Saturday, February 23, 2008
Bonded (not Insured)
This is an interesting topic for her at this particular moment, you're going to say. Yeah, I'm transparent.
When I rode motorcycles and favored Guzzis, I had a secret affection for their nickname, at least in English-speaking countries where they don't "get" Italian: Goose. As a card-carrying sap, I find geese inordinately touching, because they mate for life. You can see it. There are always two, unless there has been some Macbethian drama recently. (The other quality those in the Moto Guzzi fold admired was that if one member of the flying wedge dropped out, they would close the gap up again--perhaps they are among the animal aestheticians I spoke of earlier, and they don't like their compositions marred.)
Geese are not the only ones. Red-tailed hawks, beavers, gibbons, and prairie voles also mate for life, and the disappearance of a partner is a devastating event. I have seen mourning squirrels, shocked by the sudden loss of a mate under the wheels of a heedless car (redundancy, sorry), running in confused circles around the body, expressing in aimless darting the crisis of the emotions.
Biology has answers for humans' vagrancy in the matter of partnership, but I'm not sure it does on the subject of why we are so inconsistent, both across gender and the ranks of individuals. Why do some of us stay partnered for the long term and others . . . You thought I was going to say, "and others not," right? No. I meant only to say, "and others calmly accept what the abundant evidence puts forth": that just under half (currently 40 to 45 percent) of us can't stay for the long haul. Maybe this portion is made up simply of novelty junkies--I know the feeling, at least when it comes to dog walks; I can't do the same hike day after day, even if Nelly could. I'm even getting a little tired of breakfasting on the fantastically supremo muesli they sell at Aldi for a mere couple of bucks. (There. Don't tell me I never gave you anything.)
I think for humans--and here I go contradicting myself, for all my caustic preaching on the fundamental sameness of us to the other animals--our bonding inconsistencies represent the mucking up of solid biology with personal psychology. And I should be clear: it's possible it's those who remain tied to each other, rather than those who go from mate to mate, that are the ones whose polygamous natures got mucked. Maybe it was watching Lady and the Tramp at too tender an age, who knows.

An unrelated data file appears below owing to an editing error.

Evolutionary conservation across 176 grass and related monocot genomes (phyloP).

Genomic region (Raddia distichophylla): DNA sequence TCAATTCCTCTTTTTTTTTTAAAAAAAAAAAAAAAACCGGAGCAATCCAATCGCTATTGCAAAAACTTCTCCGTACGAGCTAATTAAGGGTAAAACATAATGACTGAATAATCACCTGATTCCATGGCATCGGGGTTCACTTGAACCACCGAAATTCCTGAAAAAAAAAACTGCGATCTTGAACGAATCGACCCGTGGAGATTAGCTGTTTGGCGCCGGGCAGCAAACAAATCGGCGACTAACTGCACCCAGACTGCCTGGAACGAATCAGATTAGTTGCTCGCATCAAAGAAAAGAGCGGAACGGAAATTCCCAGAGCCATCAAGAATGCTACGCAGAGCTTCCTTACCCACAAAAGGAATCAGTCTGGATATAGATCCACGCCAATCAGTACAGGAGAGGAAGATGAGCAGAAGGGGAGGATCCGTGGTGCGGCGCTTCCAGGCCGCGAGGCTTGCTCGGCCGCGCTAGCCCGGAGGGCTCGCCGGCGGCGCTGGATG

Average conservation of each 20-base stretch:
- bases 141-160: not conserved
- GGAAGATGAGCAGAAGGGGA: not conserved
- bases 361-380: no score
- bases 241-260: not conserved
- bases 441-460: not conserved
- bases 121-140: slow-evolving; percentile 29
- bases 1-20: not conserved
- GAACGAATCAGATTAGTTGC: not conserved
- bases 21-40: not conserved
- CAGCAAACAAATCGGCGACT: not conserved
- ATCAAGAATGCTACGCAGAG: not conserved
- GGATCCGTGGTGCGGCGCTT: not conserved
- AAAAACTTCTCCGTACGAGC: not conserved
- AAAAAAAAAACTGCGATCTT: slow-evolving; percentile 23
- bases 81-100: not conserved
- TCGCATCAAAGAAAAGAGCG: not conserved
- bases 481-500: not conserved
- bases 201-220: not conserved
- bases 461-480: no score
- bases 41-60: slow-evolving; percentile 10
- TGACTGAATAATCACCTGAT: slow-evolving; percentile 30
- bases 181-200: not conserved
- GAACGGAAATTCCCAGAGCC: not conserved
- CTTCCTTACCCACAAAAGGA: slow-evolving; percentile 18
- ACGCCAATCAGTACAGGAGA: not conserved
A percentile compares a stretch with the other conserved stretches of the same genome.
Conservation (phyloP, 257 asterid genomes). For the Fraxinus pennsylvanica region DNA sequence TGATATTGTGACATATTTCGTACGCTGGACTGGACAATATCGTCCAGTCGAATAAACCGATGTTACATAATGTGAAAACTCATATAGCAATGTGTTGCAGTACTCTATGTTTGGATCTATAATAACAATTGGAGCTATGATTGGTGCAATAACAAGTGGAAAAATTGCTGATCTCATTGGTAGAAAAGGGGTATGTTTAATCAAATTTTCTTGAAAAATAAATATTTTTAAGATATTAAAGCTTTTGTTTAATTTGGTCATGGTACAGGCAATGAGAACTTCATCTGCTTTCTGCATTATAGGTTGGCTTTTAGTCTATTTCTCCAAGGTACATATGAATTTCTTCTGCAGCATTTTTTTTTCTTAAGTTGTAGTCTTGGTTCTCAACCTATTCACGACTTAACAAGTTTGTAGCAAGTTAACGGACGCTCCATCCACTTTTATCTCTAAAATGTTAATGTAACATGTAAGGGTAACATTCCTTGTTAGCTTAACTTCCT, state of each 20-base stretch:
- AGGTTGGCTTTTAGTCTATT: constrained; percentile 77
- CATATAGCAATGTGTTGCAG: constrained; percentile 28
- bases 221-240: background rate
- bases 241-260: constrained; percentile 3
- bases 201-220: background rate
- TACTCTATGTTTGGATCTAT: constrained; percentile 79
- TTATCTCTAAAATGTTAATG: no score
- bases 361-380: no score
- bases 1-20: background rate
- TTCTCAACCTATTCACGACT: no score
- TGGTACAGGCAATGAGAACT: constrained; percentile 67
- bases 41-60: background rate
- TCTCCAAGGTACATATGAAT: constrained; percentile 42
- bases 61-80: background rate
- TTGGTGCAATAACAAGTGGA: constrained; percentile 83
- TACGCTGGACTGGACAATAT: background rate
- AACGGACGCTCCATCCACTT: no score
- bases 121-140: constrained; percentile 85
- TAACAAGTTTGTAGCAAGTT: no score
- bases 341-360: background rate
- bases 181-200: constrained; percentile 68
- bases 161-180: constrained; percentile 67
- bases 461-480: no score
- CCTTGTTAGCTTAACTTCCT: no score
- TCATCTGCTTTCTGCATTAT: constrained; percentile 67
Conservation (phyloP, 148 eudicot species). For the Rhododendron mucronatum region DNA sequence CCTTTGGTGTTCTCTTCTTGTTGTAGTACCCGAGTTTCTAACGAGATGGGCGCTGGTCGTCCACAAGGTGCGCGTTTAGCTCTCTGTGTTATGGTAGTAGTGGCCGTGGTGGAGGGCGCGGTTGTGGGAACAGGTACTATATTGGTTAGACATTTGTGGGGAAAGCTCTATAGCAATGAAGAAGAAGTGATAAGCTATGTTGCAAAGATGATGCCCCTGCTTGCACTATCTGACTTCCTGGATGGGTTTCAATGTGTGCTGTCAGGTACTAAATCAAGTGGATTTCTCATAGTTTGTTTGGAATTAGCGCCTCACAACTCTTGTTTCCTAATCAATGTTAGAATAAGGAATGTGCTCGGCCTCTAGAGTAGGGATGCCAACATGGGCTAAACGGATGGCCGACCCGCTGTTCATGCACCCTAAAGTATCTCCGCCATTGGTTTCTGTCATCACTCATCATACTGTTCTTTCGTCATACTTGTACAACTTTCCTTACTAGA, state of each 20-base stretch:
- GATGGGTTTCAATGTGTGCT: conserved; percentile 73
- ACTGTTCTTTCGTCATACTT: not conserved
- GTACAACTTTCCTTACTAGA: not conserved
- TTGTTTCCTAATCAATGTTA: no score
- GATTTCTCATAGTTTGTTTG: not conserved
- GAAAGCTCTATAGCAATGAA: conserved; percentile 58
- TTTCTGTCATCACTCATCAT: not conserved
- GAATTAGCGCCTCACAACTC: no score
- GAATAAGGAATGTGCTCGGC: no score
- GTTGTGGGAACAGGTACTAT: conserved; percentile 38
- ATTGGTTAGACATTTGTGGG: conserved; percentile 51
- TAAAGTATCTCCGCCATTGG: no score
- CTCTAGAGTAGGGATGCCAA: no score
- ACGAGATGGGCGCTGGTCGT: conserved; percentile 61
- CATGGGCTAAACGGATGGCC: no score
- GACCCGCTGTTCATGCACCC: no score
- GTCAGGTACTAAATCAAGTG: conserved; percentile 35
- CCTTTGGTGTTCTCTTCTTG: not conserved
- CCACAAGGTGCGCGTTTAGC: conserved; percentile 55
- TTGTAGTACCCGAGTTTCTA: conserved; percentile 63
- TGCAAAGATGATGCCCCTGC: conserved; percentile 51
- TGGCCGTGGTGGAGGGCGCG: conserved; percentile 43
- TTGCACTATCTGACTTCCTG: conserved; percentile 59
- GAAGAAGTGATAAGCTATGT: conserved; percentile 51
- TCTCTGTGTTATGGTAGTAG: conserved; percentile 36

But I find myself wondering why we all nonetheless seem to deeply want, and expect, our matings to last forever, if it is in fact contrary to our nature? Why install a faulty chassis on a perfect engine? You get a teary vehicle every time.
Oh. Bad metaphor.
But there's still the sense that we were put together fatally wrong at the factory: that some of us got the heads and hearts meant for others, and vice versa. We're mismatched no matter what we try to do, like the children's books with partial pages that can be flipped so the bottom half can be paired with an ill-fitting top. For a laugh. It's always worth a laugh, if at any time so many of us weren't weeping over, or grieving, or raging at, or even killing the one who strayed (this week's paper carried a particularly ugly incident of this, though since the guy who murdered his duplicitous wife and then himself was a white supremacist, we held in abeyance most of our tears).
[Gosh, it's interesting, isn't it, when an amateur pontificates unknowing on a subject that has no doubt been explained in full by naturalists; only in well footnoted books from university presses that she seems to lack the brain cells anymore to tackle, eh?]
What I want to ask is if any of you really know what's going to happen between people. And if not, why do we persist in feeling as if we do? Why do we set our lives, our hopes, our expectations, our caps, for "true" love that is going to last as long as we do? Come on. Admit it. You do, right? From where I sit, I wonder why we retail this damaging fiction--and I also wonder why for some people it is no fiction at all, but the reality of their days. What 7-Eleven can you go to to buy one of those lottery tickets, the ones with the matching numbers?
Dogs, as we know, are not monogamists. They love, and they lose, and they love some more--sometimes all in the same ten minutes at the dog run. They are put to shame (in the sentimentalist's mind) by their progenitor, the wolf, who mates for life. But neither do dogs make promises that they're going to be (not to mention accept gifts of china and duplicate crystal vases). Maybe that's the difference. That's the kind of creatures they are. That's the rather chilling message behind the gift-shop mugs you can buy that say, "May I be the kind of person my dog thinks I am." Chilling, because you look in the mirror and know you're not. But want to be. So badly want to be.